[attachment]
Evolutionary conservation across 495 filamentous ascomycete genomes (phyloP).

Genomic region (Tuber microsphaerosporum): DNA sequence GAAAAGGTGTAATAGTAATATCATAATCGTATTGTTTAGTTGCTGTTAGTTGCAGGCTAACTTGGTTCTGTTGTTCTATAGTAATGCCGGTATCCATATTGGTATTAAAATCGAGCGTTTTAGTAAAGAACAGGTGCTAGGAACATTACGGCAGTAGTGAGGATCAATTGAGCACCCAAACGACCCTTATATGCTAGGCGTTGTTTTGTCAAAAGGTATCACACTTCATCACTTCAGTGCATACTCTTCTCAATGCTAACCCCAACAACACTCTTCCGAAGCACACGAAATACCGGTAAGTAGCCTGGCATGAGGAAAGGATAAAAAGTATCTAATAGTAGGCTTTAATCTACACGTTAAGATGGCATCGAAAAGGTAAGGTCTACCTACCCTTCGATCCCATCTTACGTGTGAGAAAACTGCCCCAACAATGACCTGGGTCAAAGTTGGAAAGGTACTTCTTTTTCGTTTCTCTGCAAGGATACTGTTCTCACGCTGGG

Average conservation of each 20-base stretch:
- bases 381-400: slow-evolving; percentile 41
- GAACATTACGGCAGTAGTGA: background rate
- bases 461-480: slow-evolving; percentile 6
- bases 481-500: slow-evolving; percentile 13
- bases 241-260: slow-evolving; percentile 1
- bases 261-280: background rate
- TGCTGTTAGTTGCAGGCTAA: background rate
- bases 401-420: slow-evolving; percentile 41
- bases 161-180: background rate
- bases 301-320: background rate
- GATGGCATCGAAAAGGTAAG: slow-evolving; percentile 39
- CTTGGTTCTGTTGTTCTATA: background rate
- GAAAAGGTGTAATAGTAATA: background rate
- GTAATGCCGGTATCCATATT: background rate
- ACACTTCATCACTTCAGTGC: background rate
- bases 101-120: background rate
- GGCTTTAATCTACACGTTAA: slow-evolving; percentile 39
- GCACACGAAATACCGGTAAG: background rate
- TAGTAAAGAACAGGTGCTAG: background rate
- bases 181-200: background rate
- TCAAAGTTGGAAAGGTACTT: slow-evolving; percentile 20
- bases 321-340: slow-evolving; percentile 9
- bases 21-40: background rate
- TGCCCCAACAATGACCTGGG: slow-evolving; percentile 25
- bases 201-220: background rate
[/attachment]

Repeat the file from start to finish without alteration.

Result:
Evolutionary conservation across 495 filamentous ascomycete genomes (phyloP).

Genomic region (Tuber microsphaerosporum): DNA sequence GAAAAGGTGTAATAGTAATATCATAATCGTATTGTTTAGTTGCTGTTAGTTGCAGGCTAACTTGGTTCTGTTGTTCTATAGTAATGCCGGTATCCATATTGGTATTAAAATCGAGCGTTTTAGTAAAGAACAGGTGCTAGGAACATTACGGCAGTAGTGAGGATCAATTGAGCACCCAAACGACCCTTATATGCTAGGCGTTGTTTTGTCAAAAGGTATCACACTTCATCACTTCAGTGCATACTCTTCTCAATGCTAACCCCAACAACACTCTTCCGAAGCACACGAAATACCGGTAAGTAGCCTGGCATGAGGAAAGGATAAAAAGTATCTAATAGTAGGCTTTAATCTACACGTTAAGATGGCATCGAAAAGGTAAGGTCTACCTACCCTTCGATCCCATCTTACGTGTGAGAAAACTGCCCCAACAATGACCTGGGTCAAAGTTGGAAAGGTACTTCTTTTTCGTTTCTCTGCAAGGATACTGTTCTCACGCTGGG

Average conservation of each 20-base stretch:
- bases 381-400: slow-evolving; percentile 41
- GAACATTACGGCAGTAGTGA: background rate
- bases 461-480: slow-evolving; percentile 6
- bases 481-500: slow-evolving; percentile 13
- bases 241-260: slow-evolving; percentile 1
- bases 261-280: background rate
- TGCTGTTAGTTGCAGGCTAA: background rate
- bases 401-420: slow-evolving; percentile 41
- bases 161-180: background rate
- bases 301-320: background rate
- GATGGCATCGAAAAGGTAAG: slow-evolving; percentile 39
- CTTGGTTCTGTTGTTCTATA: background rate
- GAAAAGGTGTAATAGTAATA: background rate
- GTAATGCCGGTATCCATATT: background rate
- ACACTTCATCACTTCAGTGC: background rate
- bases 101-120: background rate
- GGCTTTAATCTACACGTTAA: slow-evolving; percentile 39
- GCACACGAAATACCGGTAAG: background rate
- TAGTAAAGAACAGGTGCTAG: background rate
- bases 181-200: background rate
- TCAAAGTTGGAAAGGTACTT: slow-evolving; percentile 20
- bases 321-340: slow-evolving; percentile 9
- bases 21-40: background rate
- TGCCCCAACAATGACCTGGG: slow-evolving; percentile 25
- bases 201-220: background rate